In previous editions of this book, illustration was ignored or downplayed as a component of an overall design. Arguably, illustration—the making of images by hand or computer in two and three dimensions—has returned with a vengeance. Or shall we say, many illustrators combine their drawing and vectoring skills with what can only be described as design.
This is not a new phenomenon. Graphic design was an outgrowth of illustration. Posters were large illustrations that incorporated type and lettering. Building on this foundation of the “complete work of art/design,” as we call it, various designers and design firms became popular for the integration of these elements. Styles and methods were often recycled. While a few decades ago typography was its own art form, today the illustrated letter, the drawn image, and the designed message are once again, one again.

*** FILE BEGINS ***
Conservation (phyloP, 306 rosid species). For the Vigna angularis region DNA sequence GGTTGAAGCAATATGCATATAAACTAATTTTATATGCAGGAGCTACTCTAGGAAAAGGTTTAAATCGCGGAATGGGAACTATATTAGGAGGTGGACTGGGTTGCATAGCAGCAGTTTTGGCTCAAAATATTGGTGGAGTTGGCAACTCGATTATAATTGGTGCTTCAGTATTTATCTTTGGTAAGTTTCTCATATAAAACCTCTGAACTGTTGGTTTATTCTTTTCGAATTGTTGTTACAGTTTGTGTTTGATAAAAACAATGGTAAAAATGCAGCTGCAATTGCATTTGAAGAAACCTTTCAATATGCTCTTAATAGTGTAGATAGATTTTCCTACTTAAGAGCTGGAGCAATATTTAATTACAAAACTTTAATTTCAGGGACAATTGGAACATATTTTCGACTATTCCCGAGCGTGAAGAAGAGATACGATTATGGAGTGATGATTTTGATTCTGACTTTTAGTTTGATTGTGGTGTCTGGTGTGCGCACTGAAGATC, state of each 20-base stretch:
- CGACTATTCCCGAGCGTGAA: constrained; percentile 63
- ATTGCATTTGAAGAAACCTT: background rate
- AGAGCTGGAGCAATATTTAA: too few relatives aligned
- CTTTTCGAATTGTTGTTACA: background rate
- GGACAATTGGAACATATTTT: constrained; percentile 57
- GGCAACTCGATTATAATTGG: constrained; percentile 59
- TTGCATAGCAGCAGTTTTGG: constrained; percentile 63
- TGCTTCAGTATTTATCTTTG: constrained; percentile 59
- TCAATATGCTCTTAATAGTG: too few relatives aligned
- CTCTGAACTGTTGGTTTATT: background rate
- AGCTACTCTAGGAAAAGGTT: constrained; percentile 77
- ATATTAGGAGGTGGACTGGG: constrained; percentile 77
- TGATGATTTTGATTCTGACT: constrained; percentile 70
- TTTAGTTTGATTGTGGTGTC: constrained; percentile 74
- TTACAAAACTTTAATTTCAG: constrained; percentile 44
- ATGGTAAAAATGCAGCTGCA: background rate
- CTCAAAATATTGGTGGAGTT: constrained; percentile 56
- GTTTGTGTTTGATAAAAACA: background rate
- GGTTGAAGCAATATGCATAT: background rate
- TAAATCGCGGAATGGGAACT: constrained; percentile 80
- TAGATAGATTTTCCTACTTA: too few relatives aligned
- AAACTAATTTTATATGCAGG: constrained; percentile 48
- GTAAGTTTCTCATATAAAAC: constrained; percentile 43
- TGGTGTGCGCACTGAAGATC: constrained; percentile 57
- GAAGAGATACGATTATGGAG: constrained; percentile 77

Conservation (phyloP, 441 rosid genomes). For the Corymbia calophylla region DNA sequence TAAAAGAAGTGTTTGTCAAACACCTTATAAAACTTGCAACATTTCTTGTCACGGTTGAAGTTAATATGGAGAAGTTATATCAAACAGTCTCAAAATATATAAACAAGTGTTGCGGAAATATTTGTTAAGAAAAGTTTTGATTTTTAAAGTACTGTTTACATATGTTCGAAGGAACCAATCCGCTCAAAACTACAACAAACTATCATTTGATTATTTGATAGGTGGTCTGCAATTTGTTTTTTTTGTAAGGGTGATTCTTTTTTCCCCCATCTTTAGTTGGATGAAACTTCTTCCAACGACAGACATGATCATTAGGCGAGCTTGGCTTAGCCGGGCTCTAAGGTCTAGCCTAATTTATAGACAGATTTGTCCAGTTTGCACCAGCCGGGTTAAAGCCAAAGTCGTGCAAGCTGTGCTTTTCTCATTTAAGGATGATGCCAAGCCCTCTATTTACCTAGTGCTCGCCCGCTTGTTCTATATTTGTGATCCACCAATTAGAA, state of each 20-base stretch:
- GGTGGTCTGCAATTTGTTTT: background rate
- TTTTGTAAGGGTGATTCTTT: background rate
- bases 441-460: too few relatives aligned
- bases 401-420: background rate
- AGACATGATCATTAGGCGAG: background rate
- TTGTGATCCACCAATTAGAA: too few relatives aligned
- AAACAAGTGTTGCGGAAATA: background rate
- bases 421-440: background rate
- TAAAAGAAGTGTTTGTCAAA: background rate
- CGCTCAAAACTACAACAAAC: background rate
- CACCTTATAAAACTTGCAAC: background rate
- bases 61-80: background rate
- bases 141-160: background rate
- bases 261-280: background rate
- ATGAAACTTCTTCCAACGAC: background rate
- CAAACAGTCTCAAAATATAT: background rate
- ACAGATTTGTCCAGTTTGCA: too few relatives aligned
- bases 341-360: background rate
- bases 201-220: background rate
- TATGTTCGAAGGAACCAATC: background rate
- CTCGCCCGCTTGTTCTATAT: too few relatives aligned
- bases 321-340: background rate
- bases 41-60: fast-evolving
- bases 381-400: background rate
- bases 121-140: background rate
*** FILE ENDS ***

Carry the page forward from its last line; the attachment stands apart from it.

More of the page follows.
Editorial illustration may not be as robust as it was, but illustration for many more media and platforms are pronounced. If you call yourself and illustrator, you can also be a designer. If you call yourself a designer, you can still illustrate. This may be a renaissance—if only for the moment.